Last modified: 2015-11-23 by zoltán horváth
Keywords: high commissioner | canton: union flag | disc (white): badge | garland | crown: royal | palestine high commissioner |
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|Official badge design, possibly used||Badge as actually used in 1948|
both images by eljko Heimer and António Martins
This flag should have been flown only when the High
Commissioner was afloat. The Union
Flag would have been the usual flag on land.
The shape of the crown was unusual for a British flag.
Nozomi Kariyasu's scan of the Palestine High Commissioner's badge is the official design which would have been surrounded by the standard green laurel leaf garland on a Union Flag. Approved by High Commissioner 17th July 1935, published as part of 1936 amendment (No.5) to Drawings of the Flags of All Nations 1930, discontinued 15th May 1948. The badge that was actually in use in 1948 was more like this scan. This is a reconstruction based on the flag flown on the High Commissioner's launch as shown in a black and white news-reel. The garland should be thicker than in the drawing, I presume that it would have been green, and the crown yellow.
David Prothero, 16 February and 17 October 1999, 18 August 2000 and 15 March 2001
British Union Flag 1:2 defaced in the middle with white disk
containing the badge and encircled with green garland. Badge
consists of a yellow crown (untypical for British crowns) below
which is inscribed in serif font in three rows 'PALESTINE HIGH
COMMISSIONER', the lower row being curved. The actual badge as
shown on David Prothero's scan and the one in Flaggenbuch 1939 are more
then very similar I cannot see any difference.
eljko Heimer, 17 February 2002
In 1932 the Palestine High Commissioner applied to the
Colonial Office for a distinguishing flag. He made some journeys
by launch, but had no defaced Union Flag
of the type normally used to identify a vessel in which a
commissioner was travelling. He did not consider that the badge
used on the ensigns was suitable, and
suggested a badge similar to those of the High Commissioners of
the Western Pacific and South Africa. These badges had an
imperial crown and appropriate initials, on a white disc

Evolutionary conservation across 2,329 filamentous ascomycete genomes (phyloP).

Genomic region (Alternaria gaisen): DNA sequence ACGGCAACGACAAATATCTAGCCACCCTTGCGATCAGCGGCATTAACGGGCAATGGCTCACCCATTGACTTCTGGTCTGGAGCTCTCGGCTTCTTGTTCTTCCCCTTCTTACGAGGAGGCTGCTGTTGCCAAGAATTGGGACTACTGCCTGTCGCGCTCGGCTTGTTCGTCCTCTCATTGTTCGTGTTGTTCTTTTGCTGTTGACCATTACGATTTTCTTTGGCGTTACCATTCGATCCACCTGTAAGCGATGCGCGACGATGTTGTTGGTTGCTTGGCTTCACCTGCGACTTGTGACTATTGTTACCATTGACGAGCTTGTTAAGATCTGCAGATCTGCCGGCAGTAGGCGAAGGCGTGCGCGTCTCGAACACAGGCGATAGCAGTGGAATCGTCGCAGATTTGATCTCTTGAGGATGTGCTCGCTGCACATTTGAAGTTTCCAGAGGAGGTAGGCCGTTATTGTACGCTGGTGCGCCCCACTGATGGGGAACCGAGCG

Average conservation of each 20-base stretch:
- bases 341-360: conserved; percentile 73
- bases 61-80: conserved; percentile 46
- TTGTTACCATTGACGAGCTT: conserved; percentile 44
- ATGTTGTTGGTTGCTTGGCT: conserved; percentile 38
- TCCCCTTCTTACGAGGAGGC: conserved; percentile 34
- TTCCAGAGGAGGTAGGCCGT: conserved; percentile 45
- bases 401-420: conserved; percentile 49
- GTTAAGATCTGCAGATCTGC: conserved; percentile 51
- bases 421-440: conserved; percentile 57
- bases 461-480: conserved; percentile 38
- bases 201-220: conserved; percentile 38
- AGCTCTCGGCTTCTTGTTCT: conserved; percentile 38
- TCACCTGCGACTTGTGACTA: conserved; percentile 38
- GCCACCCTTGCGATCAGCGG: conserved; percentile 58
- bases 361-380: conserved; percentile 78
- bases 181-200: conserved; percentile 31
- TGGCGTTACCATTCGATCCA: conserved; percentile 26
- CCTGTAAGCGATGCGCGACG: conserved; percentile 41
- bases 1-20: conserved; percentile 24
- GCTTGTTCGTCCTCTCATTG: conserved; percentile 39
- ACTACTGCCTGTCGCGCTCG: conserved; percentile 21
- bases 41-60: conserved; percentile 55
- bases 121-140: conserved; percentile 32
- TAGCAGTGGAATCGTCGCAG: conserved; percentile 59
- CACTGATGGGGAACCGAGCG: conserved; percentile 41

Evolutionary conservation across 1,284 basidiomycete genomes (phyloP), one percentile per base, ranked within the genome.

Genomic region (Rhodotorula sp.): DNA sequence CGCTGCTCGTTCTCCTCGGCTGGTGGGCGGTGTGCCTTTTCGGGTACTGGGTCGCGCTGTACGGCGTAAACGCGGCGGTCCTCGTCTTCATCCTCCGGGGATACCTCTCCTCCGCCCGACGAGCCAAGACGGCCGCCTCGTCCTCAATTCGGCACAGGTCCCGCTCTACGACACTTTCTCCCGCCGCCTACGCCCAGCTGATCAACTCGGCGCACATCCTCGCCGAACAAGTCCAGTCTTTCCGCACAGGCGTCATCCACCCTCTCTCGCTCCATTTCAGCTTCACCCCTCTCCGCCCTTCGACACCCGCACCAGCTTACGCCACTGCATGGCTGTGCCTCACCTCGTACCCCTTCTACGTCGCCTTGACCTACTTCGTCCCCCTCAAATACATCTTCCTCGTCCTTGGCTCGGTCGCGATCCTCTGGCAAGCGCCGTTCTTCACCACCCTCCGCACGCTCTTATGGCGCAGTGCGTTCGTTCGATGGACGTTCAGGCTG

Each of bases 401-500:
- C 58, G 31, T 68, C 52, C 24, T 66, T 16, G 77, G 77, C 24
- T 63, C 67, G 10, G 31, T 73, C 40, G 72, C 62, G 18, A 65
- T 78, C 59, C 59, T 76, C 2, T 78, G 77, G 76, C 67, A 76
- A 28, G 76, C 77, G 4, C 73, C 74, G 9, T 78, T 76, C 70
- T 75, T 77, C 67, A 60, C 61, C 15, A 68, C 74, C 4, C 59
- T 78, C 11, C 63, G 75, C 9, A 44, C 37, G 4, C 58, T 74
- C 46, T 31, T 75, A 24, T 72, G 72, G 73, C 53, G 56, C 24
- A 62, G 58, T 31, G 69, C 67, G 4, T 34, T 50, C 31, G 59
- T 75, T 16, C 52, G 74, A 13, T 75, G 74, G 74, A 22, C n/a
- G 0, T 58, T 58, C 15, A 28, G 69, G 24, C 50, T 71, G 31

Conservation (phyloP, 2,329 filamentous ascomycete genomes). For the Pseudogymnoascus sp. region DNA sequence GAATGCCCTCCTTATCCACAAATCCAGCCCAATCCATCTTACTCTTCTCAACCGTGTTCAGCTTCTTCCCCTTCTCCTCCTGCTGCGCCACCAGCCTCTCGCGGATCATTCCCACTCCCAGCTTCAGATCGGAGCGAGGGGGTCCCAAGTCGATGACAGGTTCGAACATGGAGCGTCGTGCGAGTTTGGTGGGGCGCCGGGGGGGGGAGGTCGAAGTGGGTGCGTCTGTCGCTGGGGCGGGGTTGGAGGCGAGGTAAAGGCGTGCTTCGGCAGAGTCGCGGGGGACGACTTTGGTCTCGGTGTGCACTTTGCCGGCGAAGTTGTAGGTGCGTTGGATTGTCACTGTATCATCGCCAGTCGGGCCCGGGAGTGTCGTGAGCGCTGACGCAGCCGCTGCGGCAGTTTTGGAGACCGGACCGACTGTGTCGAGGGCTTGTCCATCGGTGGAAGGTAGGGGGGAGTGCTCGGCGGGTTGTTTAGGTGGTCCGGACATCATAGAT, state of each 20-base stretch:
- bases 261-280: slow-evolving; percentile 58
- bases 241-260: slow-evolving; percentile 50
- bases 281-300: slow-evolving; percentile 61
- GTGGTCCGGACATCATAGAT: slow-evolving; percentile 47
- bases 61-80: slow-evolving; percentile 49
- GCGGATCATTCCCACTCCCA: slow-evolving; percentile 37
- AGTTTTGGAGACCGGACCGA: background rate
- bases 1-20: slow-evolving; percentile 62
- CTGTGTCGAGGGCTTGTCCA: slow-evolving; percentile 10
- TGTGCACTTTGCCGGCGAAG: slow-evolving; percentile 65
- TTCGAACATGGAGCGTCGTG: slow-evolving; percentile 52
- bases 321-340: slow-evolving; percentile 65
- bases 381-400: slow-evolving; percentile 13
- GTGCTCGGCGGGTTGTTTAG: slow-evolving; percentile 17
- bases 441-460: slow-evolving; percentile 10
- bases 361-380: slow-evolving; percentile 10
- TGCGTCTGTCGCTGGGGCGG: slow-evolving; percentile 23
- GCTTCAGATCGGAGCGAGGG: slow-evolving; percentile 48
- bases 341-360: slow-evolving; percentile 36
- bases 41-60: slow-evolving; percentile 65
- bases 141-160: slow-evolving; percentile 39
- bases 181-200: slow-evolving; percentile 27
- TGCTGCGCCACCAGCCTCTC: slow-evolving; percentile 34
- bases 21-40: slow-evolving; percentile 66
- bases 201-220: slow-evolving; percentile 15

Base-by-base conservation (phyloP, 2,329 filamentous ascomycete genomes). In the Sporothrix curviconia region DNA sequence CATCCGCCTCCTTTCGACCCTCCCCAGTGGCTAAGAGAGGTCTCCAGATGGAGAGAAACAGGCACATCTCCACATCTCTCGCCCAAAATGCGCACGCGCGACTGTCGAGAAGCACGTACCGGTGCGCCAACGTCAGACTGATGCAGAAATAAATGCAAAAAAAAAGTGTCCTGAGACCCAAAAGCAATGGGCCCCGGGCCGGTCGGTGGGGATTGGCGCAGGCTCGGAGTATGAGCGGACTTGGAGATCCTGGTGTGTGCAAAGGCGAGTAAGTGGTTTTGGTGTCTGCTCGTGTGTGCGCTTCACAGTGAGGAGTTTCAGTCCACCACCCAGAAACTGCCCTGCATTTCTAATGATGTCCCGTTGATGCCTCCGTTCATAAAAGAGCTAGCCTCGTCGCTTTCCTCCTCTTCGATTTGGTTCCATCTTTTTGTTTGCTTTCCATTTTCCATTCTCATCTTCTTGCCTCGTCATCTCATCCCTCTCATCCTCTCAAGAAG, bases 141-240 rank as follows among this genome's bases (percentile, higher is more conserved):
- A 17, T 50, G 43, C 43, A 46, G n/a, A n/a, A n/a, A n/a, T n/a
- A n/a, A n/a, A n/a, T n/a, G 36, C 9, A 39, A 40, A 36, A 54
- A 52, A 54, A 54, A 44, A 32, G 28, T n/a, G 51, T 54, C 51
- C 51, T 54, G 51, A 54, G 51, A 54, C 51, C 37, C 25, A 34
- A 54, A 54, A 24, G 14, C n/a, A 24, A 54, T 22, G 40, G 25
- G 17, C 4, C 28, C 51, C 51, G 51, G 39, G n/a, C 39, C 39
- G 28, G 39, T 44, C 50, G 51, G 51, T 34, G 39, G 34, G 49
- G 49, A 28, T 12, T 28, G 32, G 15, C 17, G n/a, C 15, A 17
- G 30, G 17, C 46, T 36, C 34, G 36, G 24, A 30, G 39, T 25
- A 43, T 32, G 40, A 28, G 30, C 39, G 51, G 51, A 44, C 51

surrounded by a garland of green leaves.
The Colonial Office agreed that the badge on the ensigns was, "repellent", and were considering the adoption of a badge that had a crown in the centre with 'PALESTINE' above and 'H.C.' below, when it was decided that the Foreign Office would probably not agree to a badge which featured a crown. The status of the administration of a mandated territory was not entirely clear, and some were of the opinion that in Palestine the Colonial Office were agents of the League of Nations, and that the use of a royal crown was not appropriate. It was proposed instead that a simplified version of the design that had been used for the Public Seal, should be used as a flag badge. (...) The badge based on the Seal was [strongly opposed by the Jewish Agency] and abandoned and on 17th July 1935 the High Commissioner selected a badge, similar to that of the Western Pacific High Commissioner, that had been considered in 1932. The design of the crown is unusual, but is perhaps a simplified version of the standard Imperial Crown with the normally domed arches flattened to make more space within the white circle for the lettering.
The difficulty of fitting the crown and lettering into the available space may explain the version of the badge that appeared on the flag of the High Commissioner when his departure from Palestine was filmed in 1948.
David Prothero, 4 March 2002
image by eljko Heimer
The shape of the crown was unusual for a British flag. (...) I
would be interested if anyone can identify the style of the crown
which is not a Tudor/Imperial crown and unlike any other that I
have seen. It is similar to that of Henry VII (1485) as drawn in Neubecker 1977 page 171.
David Prothero, 16 February and 17 October 1999 and 18 August 2000
Initially I thought that the crown on the badge might intend
to represent that of some (English) Crusader king. I have carried
minor research and I believe the crown has no heraldic or
historical support. The appearance of the crown, the way the
pearls on the arches are represented, the lack of colour (all
yellow) etc. certainly makes it look like a crown on a medieval
seal. However, according to Fox-Davies
1996 who quotes in full a text on English crowns by Cyril
Davenport F.S.A., an expert on the subject, the first English
king to use a crown with crosses-pattée was Henry VI, and the
first to combine these with fleurs-de-lys was Henry VII, both
long past the times of Crusader dominion over Palestine.
Santiago Dotor, 2 February 2000